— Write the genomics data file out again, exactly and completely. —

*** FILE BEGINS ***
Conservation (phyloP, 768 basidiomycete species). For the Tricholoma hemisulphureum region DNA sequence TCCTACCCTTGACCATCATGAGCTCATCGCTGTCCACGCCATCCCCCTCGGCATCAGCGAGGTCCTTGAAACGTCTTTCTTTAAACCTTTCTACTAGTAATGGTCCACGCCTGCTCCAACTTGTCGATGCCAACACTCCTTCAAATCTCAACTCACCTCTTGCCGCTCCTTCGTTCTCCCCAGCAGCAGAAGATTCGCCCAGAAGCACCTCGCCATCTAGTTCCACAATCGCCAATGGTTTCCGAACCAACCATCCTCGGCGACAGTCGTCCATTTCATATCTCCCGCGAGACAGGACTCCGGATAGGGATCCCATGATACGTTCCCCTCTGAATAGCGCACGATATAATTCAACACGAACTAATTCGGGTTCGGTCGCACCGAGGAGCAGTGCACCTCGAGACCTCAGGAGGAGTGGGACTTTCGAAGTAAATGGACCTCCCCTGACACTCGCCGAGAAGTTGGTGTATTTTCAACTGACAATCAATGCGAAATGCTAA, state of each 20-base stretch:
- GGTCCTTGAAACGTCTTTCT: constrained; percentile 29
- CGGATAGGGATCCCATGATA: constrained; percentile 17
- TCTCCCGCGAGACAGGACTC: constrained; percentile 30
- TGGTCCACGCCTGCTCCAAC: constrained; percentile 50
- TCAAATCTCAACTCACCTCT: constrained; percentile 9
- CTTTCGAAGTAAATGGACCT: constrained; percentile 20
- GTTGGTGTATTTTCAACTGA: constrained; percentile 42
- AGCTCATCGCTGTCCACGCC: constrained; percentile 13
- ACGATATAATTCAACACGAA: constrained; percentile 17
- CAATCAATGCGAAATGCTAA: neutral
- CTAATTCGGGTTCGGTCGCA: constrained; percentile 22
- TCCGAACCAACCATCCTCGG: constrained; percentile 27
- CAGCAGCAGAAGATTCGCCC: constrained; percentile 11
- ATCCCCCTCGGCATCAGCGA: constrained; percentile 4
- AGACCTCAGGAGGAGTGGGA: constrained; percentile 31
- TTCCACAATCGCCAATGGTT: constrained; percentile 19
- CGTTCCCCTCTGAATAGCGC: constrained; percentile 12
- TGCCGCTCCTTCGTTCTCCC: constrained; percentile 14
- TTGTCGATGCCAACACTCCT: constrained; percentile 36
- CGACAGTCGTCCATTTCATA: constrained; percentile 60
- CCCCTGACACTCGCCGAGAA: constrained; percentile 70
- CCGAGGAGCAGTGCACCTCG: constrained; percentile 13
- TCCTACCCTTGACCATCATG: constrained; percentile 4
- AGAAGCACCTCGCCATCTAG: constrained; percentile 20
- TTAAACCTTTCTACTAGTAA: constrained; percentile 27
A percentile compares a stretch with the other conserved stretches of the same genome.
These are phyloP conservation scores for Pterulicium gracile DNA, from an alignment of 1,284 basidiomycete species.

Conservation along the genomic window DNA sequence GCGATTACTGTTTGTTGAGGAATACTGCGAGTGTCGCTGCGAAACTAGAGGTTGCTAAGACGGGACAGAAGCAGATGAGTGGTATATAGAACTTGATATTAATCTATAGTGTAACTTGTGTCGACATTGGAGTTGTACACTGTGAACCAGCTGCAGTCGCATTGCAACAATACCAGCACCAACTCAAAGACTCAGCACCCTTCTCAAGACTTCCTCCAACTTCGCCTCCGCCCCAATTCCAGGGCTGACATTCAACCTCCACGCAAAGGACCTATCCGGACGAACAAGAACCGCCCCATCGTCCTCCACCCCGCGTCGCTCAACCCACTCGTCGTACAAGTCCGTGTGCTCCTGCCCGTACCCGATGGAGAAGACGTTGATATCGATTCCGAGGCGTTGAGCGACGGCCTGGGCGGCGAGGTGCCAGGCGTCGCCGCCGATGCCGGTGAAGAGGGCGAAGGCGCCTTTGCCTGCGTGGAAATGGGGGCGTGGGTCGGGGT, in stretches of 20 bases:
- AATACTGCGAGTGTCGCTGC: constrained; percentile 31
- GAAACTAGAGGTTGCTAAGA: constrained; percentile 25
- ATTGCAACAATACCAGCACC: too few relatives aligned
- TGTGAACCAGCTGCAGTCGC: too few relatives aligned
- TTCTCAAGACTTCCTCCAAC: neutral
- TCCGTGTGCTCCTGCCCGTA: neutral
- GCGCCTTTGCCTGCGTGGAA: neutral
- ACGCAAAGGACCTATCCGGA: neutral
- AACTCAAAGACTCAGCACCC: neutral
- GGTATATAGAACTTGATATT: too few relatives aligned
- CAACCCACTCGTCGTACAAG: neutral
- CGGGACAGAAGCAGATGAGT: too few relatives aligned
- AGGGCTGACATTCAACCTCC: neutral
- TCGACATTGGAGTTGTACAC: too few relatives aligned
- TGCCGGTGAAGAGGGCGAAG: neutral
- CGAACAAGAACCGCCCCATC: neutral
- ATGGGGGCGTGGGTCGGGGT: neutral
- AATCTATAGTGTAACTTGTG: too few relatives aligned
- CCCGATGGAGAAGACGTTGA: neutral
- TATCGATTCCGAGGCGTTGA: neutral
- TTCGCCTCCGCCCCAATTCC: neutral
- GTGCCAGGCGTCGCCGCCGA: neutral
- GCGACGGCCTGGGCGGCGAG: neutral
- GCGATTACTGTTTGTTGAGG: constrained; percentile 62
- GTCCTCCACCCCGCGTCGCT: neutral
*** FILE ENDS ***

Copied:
Conservation (phyloP, 768 basidiomycete species). For the Tricholoma hemisulphureum region DNA sequence TCCTACCCTTGACCATCATGAGCTCATCGCTGTCCACGCCATCCCCCTCGGCATCAGCGAGGTCCTTGAAACGTCTTTCTTTAAACCTTTCTACTAGTAATGGTCCACGCCTGCTCCAACTTGTCGATGCCAACACTCCTTCAAATCTCAACTCACCTCTTGCCGCTCCTTCGTTCTCCCCAGCAGCAGAAGATTCGCCCAGAAGCACCTCGCCATCTAGTTCCACAATCGCCAATGGTTTCCGAACCAACCATCCTCGGCGACAGTCGTCCATTTCATATCTCCCGCGAGACAGGACTCCGGATAGGGATCCCATGATACGTTCCCCTCTGAATAGCGCACGATATAATTCAACACGAACTAATTCGGGTTCGGTCGCACCGAGGAGCAGTGCACCTCGAGACCTCAGGAGGAGTGGGACTTTCGAAGTAAATGGACCTCCCCTGACACTCGCCGAGAAGTTGGTGTATTTTCAACTGACAATCAATGCGAAATGCTAA, state of each 20-base stretch:
- GGTCCTTGAAACGTCTTTCT: constrained; percentile 29
- CGGATAGGGATCCCATGATA: constrained; percentile 17
- TCTCCCGCGAGACAGGACTC: constrained; percentile 30
- TGGTCCACGCCTGCTCCAAC: constrained; percentile 50
- TCAAATCTCAACTCACCTCT: constrained; percentile 9
- CTTTCGAAGTAAATGGACCT: constrained; percentile 20
- GTTGGTGTATTTTCAACTGA: constrained; percentile 42
- AGCTCATCGCTGTCCACGCC: constrained; percentile 13
- ACGATATAATTCAACACGAA: constrained; percentile 17
- CAATCAATGCGAAATGCTAA: neutral
- CTAATTCGGGTTCGGTCGCA: constrained; percentile 22
- TCCGAACCAACCATCCTCGG: constrained; percentile 27
- CAGCAGCAGAAGATTCGCCC: constrained; percentile 11
- ATCCCCCTCGGCATCAGCGA: constrained; percentile 4
- AGACCTCAGGAGGAGTGGGA: constrained; percentile 31
- TTCCACAATCGCCAATGGTT: constrained; percentile 19
- CGTTCCCCTCTGAATAGCGC: constrained; percentile 12
- TGCCGCTCCTTCGTTCTCCC: constrained; percentile 14
- TTGTCGATGCCAACACTCCT: constrained; percentile 36
- CGACAGTCGTCCATTTCATA: constrained; percentile 60
- CCCCTGACACTCGCCGAGAA: constrained; percentile 70
- CCGAGGAGCAGTGCACCTCG: constrained; percentile 13
- TCCTACCCTTGACCATCATG: constrained; percentile 4
- AGAAGCACCTCGCCATCTAG: constrained; percentile 20
- TTAAACCTTTCTACTAGTAA: constrained; percentile 27
A percentile compares a stretch with the other conserved stretches of the same genome.
These are phyloP conservation scores for Pterulicium gracile DNA, from an alignment of 1,284 basidiomycete species.

Conservation along the genomic window DNA sequence GCGATTACTGTTTGTTGAGGAATACTGCGAGTGTCGCTGCGAAACTAGAGGTTGCTAAGACGGGACAGAAGCAGATGAGTGGTATATAGAACTTGATATTAATCTATAGTGTAACTTGTGTCGACATTGGAGTTGTACACTGTGAACCAGCTGCAGTCGCATTGCAACAATACCAGCACCAACTCAAAGACTCAGCACCCTTCTCAAGACTTCCTCCAACTTCGCCTCCGCCCCAATTCCAGGGCTGACATTCAACCTCCACGCAAAGGACCTATCCGGACGAACAAGAACCGCCCCATCGTCCTCCACCCCGCGTCGCTCAACCCACTCGTCGTACAAGTCCGTGTGCTCCTGCCCGTACCCGATGGAGAAGACGTTGATATCGATTCCGAGGCGTTGAGCGACGGCCTGGGCGGCGAGGTGCCAGGCGTCGCCGCCGATGCCGGTGAAGAGGGCGAAGGCGCCTTTGCCTGCGTGGAAATGGGGGCGTGGGTCGGGGT, in stretches of 20 bases:
- AATACTGCGAGTGTCGCTGC: constrained; percentile 31
- GAAACTAGAGGTTGCTAAGA: constrained; percentile 25
- ATTGCAACAATACCAGCACC: too few relatives aligned
- TGTGAACCAGCTGCAGTCGC: too few relatives aligned
- TTCTCAAGACTTCCTCCAAC: neutral
- TCCGTGTGCTCCTGCCCGTA: neutral
- GCGCCTTTGCCTGCGTGGAA: neutral
- ACGCAAAGGACCTATCCGGA: neutral
- AACTCAAAGACTCAGCACCC: neutral
- GGTATATAGAACTTGATATT: too few relatives aligned
- CAACCCACTCGTCGTACAAG: neutral
- CGGGACAGAAGCAGATGAGT: too few relatives aligned
- AGGGCTGACATTCAACCTCC: neutral
- TCGACATTGGAGTTGTACAC: too few relatives aligned
- TGCCGGTGAAGAGGGCGAAG: neutral
- CGAACAAGAACCGCCCCATC: neutral
- ATGGGGGCGTGGGTCGGGGT: neutral
- AATCTATAGTGTAACTTGTG: too few relatives aligned
- CCCGATGGAGAAGACGTTGA: neutral
- TATCGATTCCGAGGCGTTGA: neutral
- TTCGCCTCCGCCCCAATTCC: neutral
- GTGCCAGGCGTCGCCGCCGA: neutral
- GCGACGGCCTGGGCGGCGAG: neutral
- GCGATTACTGTTTGTTGAGG: constrained; percentile 62
- GTCCTCCACCCCGCGTCGCT: neutral